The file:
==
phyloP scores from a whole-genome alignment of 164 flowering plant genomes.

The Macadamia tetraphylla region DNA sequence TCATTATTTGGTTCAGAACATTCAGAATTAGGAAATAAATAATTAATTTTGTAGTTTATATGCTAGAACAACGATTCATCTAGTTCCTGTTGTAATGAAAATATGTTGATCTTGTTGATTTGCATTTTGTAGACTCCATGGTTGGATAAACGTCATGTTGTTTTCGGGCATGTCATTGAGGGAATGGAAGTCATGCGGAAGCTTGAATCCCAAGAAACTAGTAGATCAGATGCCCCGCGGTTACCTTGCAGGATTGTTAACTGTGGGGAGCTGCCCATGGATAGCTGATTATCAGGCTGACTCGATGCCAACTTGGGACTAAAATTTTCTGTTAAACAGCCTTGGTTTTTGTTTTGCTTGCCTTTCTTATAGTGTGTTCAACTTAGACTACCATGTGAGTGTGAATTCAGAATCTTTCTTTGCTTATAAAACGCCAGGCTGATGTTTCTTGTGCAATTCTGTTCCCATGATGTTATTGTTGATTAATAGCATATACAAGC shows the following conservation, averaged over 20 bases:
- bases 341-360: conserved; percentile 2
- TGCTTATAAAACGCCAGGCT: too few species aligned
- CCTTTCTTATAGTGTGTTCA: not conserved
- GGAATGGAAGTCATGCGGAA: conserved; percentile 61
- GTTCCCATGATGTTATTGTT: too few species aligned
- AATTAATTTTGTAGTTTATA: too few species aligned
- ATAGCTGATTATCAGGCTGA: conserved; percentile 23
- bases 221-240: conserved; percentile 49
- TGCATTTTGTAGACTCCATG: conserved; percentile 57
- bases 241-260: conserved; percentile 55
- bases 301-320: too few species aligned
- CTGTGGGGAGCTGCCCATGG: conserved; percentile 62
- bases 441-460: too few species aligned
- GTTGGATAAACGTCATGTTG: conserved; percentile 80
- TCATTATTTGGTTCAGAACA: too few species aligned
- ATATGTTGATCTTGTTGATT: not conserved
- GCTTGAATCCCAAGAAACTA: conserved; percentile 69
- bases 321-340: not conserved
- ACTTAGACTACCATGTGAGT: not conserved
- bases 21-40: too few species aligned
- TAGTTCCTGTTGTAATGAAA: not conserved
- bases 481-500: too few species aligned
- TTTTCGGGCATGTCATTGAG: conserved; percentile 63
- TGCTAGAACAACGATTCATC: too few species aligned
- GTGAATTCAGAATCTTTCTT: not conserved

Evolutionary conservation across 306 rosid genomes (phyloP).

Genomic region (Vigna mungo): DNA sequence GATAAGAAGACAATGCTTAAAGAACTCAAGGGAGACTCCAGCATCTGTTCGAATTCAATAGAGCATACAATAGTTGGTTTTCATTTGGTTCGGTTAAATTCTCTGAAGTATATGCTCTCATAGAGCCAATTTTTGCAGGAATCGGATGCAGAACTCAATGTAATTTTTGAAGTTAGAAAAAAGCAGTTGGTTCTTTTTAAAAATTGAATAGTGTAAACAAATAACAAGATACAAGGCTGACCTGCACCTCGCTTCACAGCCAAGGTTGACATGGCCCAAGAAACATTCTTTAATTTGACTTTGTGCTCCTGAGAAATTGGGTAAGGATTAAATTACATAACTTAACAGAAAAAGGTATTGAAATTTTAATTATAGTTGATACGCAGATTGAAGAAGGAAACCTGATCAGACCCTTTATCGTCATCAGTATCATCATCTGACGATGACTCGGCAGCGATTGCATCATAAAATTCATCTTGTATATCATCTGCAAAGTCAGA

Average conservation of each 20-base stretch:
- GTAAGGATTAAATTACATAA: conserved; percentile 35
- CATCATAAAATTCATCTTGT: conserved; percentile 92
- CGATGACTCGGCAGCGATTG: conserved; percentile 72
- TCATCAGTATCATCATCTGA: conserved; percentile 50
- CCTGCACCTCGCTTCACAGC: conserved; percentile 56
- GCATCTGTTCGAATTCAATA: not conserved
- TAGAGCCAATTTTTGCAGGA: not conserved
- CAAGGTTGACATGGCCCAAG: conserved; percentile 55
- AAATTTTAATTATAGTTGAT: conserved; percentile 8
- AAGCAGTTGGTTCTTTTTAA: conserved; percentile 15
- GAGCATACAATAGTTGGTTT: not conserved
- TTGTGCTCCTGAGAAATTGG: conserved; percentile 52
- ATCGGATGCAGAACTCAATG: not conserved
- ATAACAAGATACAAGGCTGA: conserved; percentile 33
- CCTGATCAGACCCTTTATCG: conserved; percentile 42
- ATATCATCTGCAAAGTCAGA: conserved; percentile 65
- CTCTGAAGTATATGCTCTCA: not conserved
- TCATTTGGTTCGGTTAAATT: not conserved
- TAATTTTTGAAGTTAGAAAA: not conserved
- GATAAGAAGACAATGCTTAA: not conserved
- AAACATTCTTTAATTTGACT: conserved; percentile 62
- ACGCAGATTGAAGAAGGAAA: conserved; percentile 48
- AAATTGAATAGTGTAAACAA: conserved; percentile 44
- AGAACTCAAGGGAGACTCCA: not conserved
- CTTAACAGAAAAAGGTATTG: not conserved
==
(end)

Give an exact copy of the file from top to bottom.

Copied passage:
phyloP scores from a whole-genome alignment of 164 flowering plant genomes.

The Macadamia tetraphylla region DNA sequence TCATTATTTGGTTCAGAACATTCAGAATTAGGAAATAAATAATTAATTTTGTAGTTTATATGCTAGAACAACGATTCATCTAGTTCCTGTTGTAATGAAAATATGTTGATCTTGTTGATTTGCATTTTGTAGACTCCATGGTTGGATAAACGTCATGTTGTTTTCGGGCATGTCATTGAGGGAATGGAAGTCATGCGGAAGCTTGAATCCCAAGAAACTAGTAGATCAGATGCCCCGCGGTTACCTTGCAGGATTGTTAACTGTGGGGAGCTGCCCATGGATAGCTGATTATCAGGCTGACTCGATGCCAACTTGGGACTAAAATTTTCTGTTAAACAGCCTTGGTTTTTGTTTTGCTTGCCTTTCTTATAGTGTGTTCAACTTAGACTACCATGTGAGTGTGAATTCAGAATCTTTCTTTGCTTATAAAACGCCAGGCTGATGTTTCTTGTGCAATTCTGTTCCCATGATGTTATTGTTGATTAATAGCATATACAAGC shows the following conservation, averaged over 20 bases:
- bases 341-360: conserved; percentile 2
- TGCTTATAAAACGCCAGGCT: too few species aligned
- CCTTTCTTATAGTGTGTTCA: not conserved
- GGAATGGAAGTCATGCGGAA: conserved; percentile 61
- GTTCCCATGATGTTATTGTT: too few species aligned
- AATTAATTTTGTAGTTTATA: too few species aligned
- ATAGCTGATTATCAGGCTGA: conserved; percentile 23
- bases 221-240: conserved; percentile 49
- TGCATTTTGTAGACTCCATG: conserved; percentile 57
- bases 241-260: conserved; percentile 55
- bases 301-320: too few species aligned
- CTGTGGGGAGCTGCCCATGG: conserved; percentile 62
- bases 441-460: too few species aligned
- GTTGGATAAACGTCATGTTG: conserved; percentile 80
- TCATTATTTGGTTCAGAACA: too few species aligned
- ATATGTTGATCTTGTTGATT: not conserved
- GCTTGAATCCCAAGAAACTA: conserved; percentile 69
- bases 321-340: not conserved
- ACTTAGACTACCATGTGAGT: not conserved
- bases 21-40: too few species aligned
- TAGTTCCTGTTGTAATGAAA: not conserved
- bases 481-500: too few species aligned
- TTTTCGGGCATGTCATTGAG: conserved; percentile 63
- TGCTAGAACAACGATTCATC: too few species aligned
- GTGAATTCAGAATCTTTCTT: not conserved

Evolutionary conservation across 306 rosid genomes (phyloP).

Genomic region (Vigna mungo): DNA sequence GATAAGAAGACAATGCTTAAAGAACTCAAGGGAGACTCCAGCATCTGTTCGAATTCAATAGAGCATACAATAGTTGGTTTTCATTTGGTTCGGTTAAATTCTCTGAAGTATATGCTCTCATAGAGCCAATTTTTGCAGGAATCGGATGCAGAACTCAATGTAATTTTTGAAGTTAGAAAAAAGCAGTTGGTTCTTTTTAAAAATTGAATAGTGTAAACAAATAACAAGATACAAGGCTGACCTGCACCTCGCTTCACAGCCAAGGTTGACATGGCCCAAGAAACATTCTTTAATTTGACTTTGTGCTCCTGAGAAATTGGGTAAGGATTAAATTACATAACTTAACAGAAAAAGGTATTGAAATTTTAATTATAGTTGATACGCAGATTGAAGAAGGAAACCTGATCAGACCCTTTATCGTCATCAGTATCATCATCTGACGATGACTCGGCAGCGATTGCATCATAAAATTCATCTTGTATATCATCTGCAAAGTCAGA

Average conservation of each 20-base stretch:
- GTAAGGATTAAATTACATAA: conserved; percentile 35
- CATCATAAAATTCATCTTGT: conserved; percentile 92
- CGATGACTCGGCAGCGATTG: conserved; percentile 72
- TCATCAGTATCATCATCTGA: conserved; percentile 50
- CCTGCACCTCGCTTCACAGC: conserved; percentile 56
- GCATCTGTTCGAATTCAATA: not conserved
- TAGAGCCAATTTTTGCAGGA: not conserved
- CAAGGTTGACATGGCCCAAG: conserved; percentile 55
- AAATTTTAATTATAGTTGAT: conserved; percentile 8
- AAGCAGTTGGTTCTTTTTAA: conserved; percentile 15
- GAGCATACAATAGTTGGTTT: not conserved
- TTGTGCTCCTGAGAAATTGG: conserved; percentile 52
- ATCGGATGCAGAACTCAATG: not conserved
- ATAACAAGATACAAGGCTGA: conserved; percentile 33
- CCTGATCAGACCCTTTATCG: conserved; percentile 42
- ATATCATCTGCAAAGTCAGA: conserved; percentile 65
- CTCTGAAGTATATGCTCTCA: not conserved
- TCATTTGGTTCGGTTAAATT: not conserved
- TAATTTTTGAAGTTAGAAAA: not conserved
- GATAAGAAGACAATGCTTAA: not conserved
- AAACATTCTTTAATTTGACT: conserved; percentile 62
- ACGCAGATTGAAGAAGGAAA: conserved; percentile 48
- AAATTGAATAGTGTAAACAA: conserved; percentile 44
- AGAACTCAAGGGAGACTCCA: not conserved
- CTTAACAGAAAAAGGTATTG: not conserved